Durable Medical Equipment (DME) is any equipment that provides therapeutic benefits to those in need because of certain illnesses and/or medical conditions.
Those providing Durable Medical Equipment or Home Medical Equipment depends on the type of equipment as well as the jurisdiction.
With the term DME covering a wide range of devices, from wheelchairs to clutches to catheters, it may not always be clear to businesses on whether or not they need to be licenses in a participial state in order to provide medical equipment.
Depending on the equipment (e.g., a Pharmacy License), additional permits may be required.
Most Durable Medical Equipment consists of items which:
- Are primarily used to serve a medical purpose
- Are ordered or prescribed by a physician
- Are reusable
- Can be used repeatedly
- Are able to be used inside a home
To help you learn how to become a DME supplier for Medicare, we’ve prepared this step-by-step guide below to help you learn the basics.
How to Become a DME Supplier
Obtain a National Provider Identifier number
To start, obtaining a National Provider Identifier (NPI) number is necessary for meeting the DME license requirements. Existing providers typically have the numbers already, as it is required by the Center for Medicare and Medicaid Services (CMS) and commercial healthcare insurers.
The NPI is a 10-digit number that will be used as your identification in the system for all administrative and billing transactions. In order to register, you’ll need to go through the process with the National Plan and Provider Enumeration Systems (NPPES).
Promise to Meet all DME Standards
In order to become an accredited DME supplier, the CMS requires you to first meet a set 42 Code of Federal Regulations (CFR) of supplier standards. Once you’ve satisfied the set of supplier standards, you can obtain your Medicare billing privileges through the National Supplier Clearinghouse (NSC).
Go Through the DME Accreditation Process With an Approved Accreditation Company
Obtaining an approval during the accreditation process is the key answer to the question on becoming a DME supplier for Medicare.
To be approved, you first have to select from one of the approved accreditation companies and get acquainted with their rules and regulations. Once you fill out an application with the respective company then it will use the Quality Standards in order to assess your approval.
The accreditation process can take up to nine months for approval.
Get your DME Properly Bonded
One of the main costs of acquiring a DME is the security bond.
To meet the bonding requirement set in the enrollment process, you will have to provide a $50,000 bond to the CMS. To get bonded, you have to pay a fraction of the required amount of a bond premium. If your finances are in order, the rates are typically between 1% and 5%.
For example: If you provide a surety bond of $50,000, your cost would range between $500-$2500.
Durable Medical Equipment (DME)
Medicare Part B (Medical Insurance) will cover most of the medically required durable medical equipment (DME)to use in your home if prescribed by your doctor.
Medicare DME coverage includes, but isn't limited to:
- Blood sugar test strips
- Blood sugar monitors
- Infusion pumps & supplies
- Oxygen equipment & accessories
- Patient lifts
- Pressure-reducing beds, mattresses, and mattress overlays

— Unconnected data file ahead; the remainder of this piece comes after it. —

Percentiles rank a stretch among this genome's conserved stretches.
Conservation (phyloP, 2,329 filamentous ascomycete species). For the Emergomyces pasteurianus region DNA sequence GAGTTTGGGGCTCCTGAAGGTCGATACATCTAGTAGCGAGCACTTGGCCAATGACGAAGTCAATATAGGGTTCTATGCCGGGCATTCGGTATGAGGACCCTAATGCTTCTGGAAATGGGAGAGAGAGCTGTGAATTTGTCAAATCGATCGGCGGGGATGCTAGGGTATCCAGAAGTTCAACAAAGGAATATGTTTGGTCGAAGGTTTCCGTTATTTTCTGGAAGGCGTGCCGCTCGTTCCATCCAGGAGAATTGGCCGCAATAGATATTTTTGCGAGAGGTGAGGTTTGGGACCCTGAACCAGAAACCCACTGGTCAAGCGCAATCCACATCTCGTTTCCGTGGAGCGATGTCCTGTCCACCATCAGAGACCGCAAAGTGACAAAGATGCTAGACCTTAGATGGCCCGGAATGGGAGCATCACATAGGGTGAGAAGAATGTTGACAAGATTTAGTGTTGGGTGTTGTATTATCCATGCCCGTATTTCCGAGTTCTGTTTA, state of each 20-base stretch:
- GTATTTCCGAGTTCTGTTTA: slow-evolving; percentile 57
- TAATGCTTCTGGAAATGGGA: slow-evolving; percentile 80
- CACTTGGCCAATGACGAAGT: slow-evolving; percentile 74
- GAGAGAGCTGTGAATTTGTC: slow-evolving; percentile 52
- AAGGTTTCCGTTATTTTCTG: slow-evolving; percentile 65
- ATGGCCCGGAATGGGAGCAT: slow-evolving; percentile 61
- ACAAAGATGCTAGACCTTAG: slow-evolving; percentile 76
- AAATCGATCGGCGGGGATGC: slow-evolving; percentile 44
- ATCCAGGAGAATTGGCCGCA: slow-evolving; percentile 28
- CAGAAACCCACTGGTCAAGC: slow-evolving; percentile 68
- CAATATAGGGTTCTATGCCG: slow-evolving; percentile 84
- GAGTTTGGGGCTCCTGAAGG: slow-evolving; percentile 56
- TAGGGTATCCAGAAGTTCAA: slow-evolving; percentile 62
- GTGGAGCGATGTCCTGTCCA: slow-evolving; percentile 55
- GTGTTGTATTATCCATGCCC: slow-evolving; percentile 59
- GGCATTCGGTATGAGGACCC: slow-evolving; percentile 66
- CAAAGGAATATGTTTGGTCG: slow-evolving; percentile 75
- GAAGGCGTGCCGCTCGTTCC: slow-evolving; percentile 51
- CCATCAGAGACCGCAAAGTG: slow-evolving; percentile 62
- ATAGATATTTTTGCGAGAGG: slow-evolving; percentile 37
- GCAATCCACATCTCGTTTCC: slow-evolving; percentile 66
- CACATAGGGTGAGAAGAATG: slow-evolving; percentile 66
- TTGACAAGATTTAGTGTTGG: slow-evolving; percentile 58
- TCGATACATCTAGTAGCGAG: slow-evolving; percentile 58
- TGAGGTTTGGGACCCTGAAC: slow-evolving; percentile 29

- Wheelchairs & scooters
Medicare will also cover certain prescriptions and supplies that you use with your DME, even if they can only be used once. For example, Medicare covers medications that are used with nebulizers as well as test trips used with diabetes self-testing equipment.
Durable Medical Equipment Costs Without Medicare
Most DME suppliers are governed by stringent federal and state laws, especially those that participate in the Medicare/Medicaid program.
If a supplier is required to obtain a license, a DME company must obtain an “in-state” or a “resident” license which requires an extensive application, proof of insurance, various fees and an inspection. Medicare will cover the cost for different kinds of DME in different ways, depending on the type of equipment.
For example: If your supplier accepts your Medical and you pay 20% of the approved amount, the Part B Deductible will apply towards your durable medical equipment costs.
- You may choose to rent the DME equipment
- You may choose to purchase the DME equipment
- You may be able to choose whether to rent or purchase the DME equipment
If your doctors or suppliers aren’t enrolled in Medicare, they will not provide DME coverage or pay for claims submitted by them, including hospital bed coverage. In order to receive DME coverage by Medicare, your doctor and suppliers must also be enrolled.
Before you inquire about DME, it’s important to ask your suppliers if they’re enrolled in Medicare. If they are, they must accept assignment (i.e. the cost of a hospital bed).
If they’re only “participating” but enrolled in Medicare, they have the option to not accept assignment which means there is no limit on the amount they can charge you for the price of the hospital bed.
Ramifications of Not Having a License
A company providing Durable Medical Equipment without proper DME licenses may be subject to civil and criminal penalties.
If employees will be setting up or installing any of the equipment being provided, it’s imperative that companies ensure their employees are properly license or be faced with heavy fines.
DME providers include home health agencies, DME companies, practitioners, and physicians. Even if you are a licensed home health agency of physicians/practitioner, that does not exclude you from DME licensure.
The State Board of Pharmacy of Department of Health will issue a license.